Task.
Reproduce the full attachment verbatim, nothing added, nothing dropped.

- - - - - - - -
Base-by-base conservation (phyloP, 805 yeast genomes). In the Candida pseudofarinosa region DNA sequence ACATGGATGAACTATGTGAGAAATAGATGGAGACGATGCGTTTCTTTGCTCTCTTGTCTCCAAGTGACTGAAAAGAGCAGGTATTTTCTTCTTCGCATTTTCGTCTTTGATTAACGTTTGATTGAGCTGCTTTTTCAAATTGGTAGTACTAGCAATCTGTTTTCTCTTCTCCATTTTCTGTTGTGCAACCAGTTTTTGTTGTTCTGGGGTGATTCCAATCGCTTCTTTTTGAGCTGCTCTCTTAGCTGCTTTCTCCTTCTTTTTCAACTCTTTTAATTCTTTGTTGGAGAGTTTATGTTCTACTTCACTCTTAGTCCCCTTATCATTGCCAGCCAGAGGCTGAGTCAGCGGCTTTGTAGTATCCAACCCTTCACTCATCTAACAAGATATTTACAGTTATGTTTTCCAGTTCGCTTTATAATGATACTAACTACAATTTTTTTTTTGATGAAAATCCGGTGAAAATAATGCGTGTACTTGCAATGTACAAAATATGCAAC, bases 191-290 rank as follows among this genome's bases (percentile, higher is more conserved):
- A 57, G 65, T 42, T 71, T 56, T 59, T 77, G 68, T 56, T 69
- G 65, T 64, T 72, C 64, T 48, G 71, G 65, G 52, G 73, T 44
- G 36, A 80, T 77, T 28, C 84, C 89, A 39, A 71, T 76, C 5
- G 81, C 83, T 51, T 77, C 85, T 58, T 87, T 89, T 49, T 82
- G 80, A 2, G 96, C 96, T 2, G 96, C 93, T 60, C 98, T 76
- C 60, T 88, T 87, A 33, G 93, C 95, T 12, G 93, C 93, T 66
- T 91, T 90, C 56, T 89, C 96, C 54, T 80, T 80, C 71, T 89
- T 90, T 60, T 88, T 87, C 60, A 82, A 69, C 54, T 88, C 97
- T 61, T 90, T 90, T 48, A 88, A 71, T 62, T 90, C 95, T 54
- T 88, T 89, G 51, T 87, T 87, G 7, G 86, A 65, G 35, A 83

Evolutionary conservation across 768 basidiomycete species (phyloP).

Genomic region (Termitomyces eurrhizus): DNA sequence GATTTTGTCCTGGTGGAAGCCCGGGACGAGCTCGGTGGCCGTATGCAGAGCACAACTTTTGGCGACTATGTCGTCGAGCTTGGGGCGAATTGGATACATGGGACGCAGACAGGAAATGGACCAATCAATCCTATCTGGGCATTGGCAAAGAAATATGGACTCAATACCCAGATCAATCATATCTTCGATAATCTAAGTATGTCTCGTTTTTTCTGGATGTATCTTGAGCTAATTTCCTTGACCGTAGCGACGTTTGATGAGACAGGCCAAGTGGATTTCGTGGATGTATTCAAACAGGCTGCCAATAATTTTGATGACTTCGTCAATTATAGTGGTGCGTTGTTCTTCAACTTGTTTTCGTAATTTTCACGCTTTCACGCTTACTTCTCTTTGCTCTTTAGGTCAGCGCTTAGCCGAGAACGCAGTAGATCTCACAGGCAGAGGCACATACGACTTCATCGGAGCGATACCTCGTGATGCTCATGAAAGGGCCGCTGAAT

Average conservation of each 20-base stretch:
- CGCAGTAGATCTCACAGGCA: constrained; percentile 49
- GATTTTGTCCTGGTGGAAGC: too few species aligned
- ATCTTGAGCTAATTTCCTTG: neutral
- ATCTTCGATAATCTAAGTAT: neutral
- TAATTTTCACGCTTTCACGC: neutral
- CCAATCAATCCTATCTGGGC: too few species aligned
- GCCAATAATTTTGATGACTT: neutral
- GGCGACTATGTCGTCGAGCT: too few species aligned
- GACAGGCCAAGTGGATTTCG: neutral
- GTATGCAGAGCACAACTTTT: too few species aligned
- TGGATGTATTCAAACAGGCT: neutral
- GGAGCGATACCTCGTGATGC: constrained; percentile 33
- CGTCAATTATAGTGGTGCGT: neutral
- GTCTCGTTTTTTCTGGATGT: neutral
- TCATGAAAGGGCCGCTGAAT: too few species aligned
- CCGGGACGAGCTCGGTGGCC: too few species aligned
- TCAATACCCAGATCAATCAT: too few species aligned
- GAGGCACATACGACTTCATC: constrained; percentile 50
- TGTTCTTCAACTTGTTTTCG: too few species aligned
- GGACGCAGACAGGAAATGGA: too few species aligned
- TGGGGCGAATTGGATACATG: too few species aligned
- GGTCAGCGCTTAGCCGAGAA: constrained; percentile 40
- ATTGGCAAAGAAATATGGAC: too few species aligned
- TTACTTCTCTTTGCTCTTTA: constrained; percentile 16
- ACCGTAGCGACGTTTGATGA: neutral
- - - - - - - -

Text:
Base-by-base conservation (phyloP, 805 yeast genomes). In the Candida pseudofarinosa region DNA sequence ACATGGATGAACTATGTGAGAAATAGATGGAGACGATGCGTTTCTTTGCTCTCTTGTCTCCAAGTGACTGAAAAGAGCAGGTATTTTCTTCTTCGCATTTTCGTCTTTGATTAACGTTTGATTGAGCTGCTTTTTCAAATTGGTAGTACTAGCAATCTGTTTTCTCTTCTCCATTTTCTGTTGTGCAACCAGTTTTTGTTGTTCTGGGGTGATTCCAATCGCTTCTTTTTGAGCTGCTCTCTTAGCTGCTTTCTCCTTCTTTTTCAACTCTTTTAATTCTTTGTTGGAGAGTTTATGTTCTACTTCACTCTTAGTCCCCTTATCATTGCCAGCCAGAGGCTGAGTCAGCGGCTTTGTAGTATCCAACCCTTCACTCATCTAACAAGATATTTACAGTTATGTTTTCCAGTTCGCTTTATAATGATACTAACTACAATTTTTTTTTTGATGAAAATCCGGTGAAAATAATGCGTGTACTTGCAATGTACAAAATATGCAAC, bases 191-290 rank as follows among this genome's bases (percentile, higher is more conserved):
- A 57, G 65, T 42, T 71, T 56, T 59, T 77, G 68, T 56, T 69
- G 65, T 64, T 72, C 64, T 48, G 71, G 65, G 52, G 73, T 44
- G 36, A 80, T 77, T 28, C 84, C 89, A 39, A 71, T 76, C 5
- G 81, C 83, T 51, T 77, C 85, T 58, T 87, T 89, T 49, T 82
- G 80, A 2, G 96, C 96, T 2, G 96, C 93, T 60, C 98, T 76
- C 60, T 88, T 87, A 33, G 93, C 95, T 12, G 93, C 93, T 66
- T 91, T 90, C 56, T 89, C 96, C 54, T 80, T 80, C 71, T 89
- T 90, T 60, T 88, T 87, C 60, A 82, A 69, C 54, T 88, C 97
- T 61, T 90, T 90, T 48, A 88, A 71, T 62, T 90, C 95, T 54
- T 88, T 89, G 51, T 87, T 87, G 7, G 86, A 65, G 35, A 83

Evolutionary conservation across 768 basidiomycete species (phyloP).

Genomic region (Termitomyces eurrhizus): DNA sequence GATTTTGTCCTGGTGGAAGCCCGGGACGAGCTCGGTGGCCGTATGCAGAGCACAACTTTTGGCGACTATGTCGTCGAGCTTGGGGCGAATTGGATACATGGGACGCAGACAGGAAATGGACCAATCAATCCTATCTGGGCATTGGCAAAGAAATATGGACTCAATACCCAGATCAATCATATCTTCGATAATCTAAGTATGTCTCGTTTTTTCTGGATGTATCTTGAGCTAATTTCCTTGACCGTAGCGACGTTTGATGAGACAGGCCAAGTGGATTTCGTGGATGTATTCAAACAGGCTGCCAATAATTTTGATGACTTCGTCAATTATAGTGGTGCGTTGTTCTTCAACTTGTTTTCGTAATTTTCACGCTTTCACGCTTACTTCTCTTTGCTCTTTAGGTCAGCGCTTAGCCGAGAACGCAGTAGATCTCACAGGCAGAGGCACATACGACTTCATCGGAGCGATACCTCGTGATGCTCATGAAAGGGCCGCTGAAT

Average conservation of each 20-base stretch:
- CGCAGTAGATCTCACAGGCA: constrained; percentile 49
- GATTTTGTCCTGGTGGAAGC: too few species aligned
- ATCTTGAGCTAATTTCCTTG: neutral
- ATCTTCGATAATCTAAGTAT: neutral
- TAATTTTCACGCTTTCACGC: neutral
- CCAATCAATCCTATCTGGGC: too few species aligned
- GCCAATAATTTTGATGACTT: neutral
- GGCGACTATGTCGTCGAGCT: too few species aligned
- GACAGGCCAAGTGGATTTCG: neutral
- GTATGCAGAGCACAACTTTT: too few species aligned
- TGGATGTATTCAAACAGGCT: neutral
- GGAGCGATACCTCGTGATGC: constrained; percentile 33
- CGTCAATTATAGTGGTGCGT: neutral
- GTCTCGTTTTTTCTGGATGT: neutral
- TCATGAAAGGGCCGCTGAAT: too few species aligned
- CCGGGACGAGCTCGGTGGCC: too few species aligned
- TCAATACCCAGATCAATCAT: too few species aligned
- GAGGCACATACGACTTCATC: constrained; percentile 50
- TGTTCTTCAACTTGTTTTCG: too few species aligned
- GGACGCAGACAGGAAATGGA: too few species aligned
- TGGGGCGAATTGGATACATG: too few species aligned
- GGTCAGCGCTTAGCCGAGAA: constrained; percentile 40
- ATTGGCAAAGAAATATGGAC: too few species aligned
- TTACTTCTCTTTGCTCTTTA: constrained; percentile 16
- ACCGTAGCGACGTTTGATGA: neutral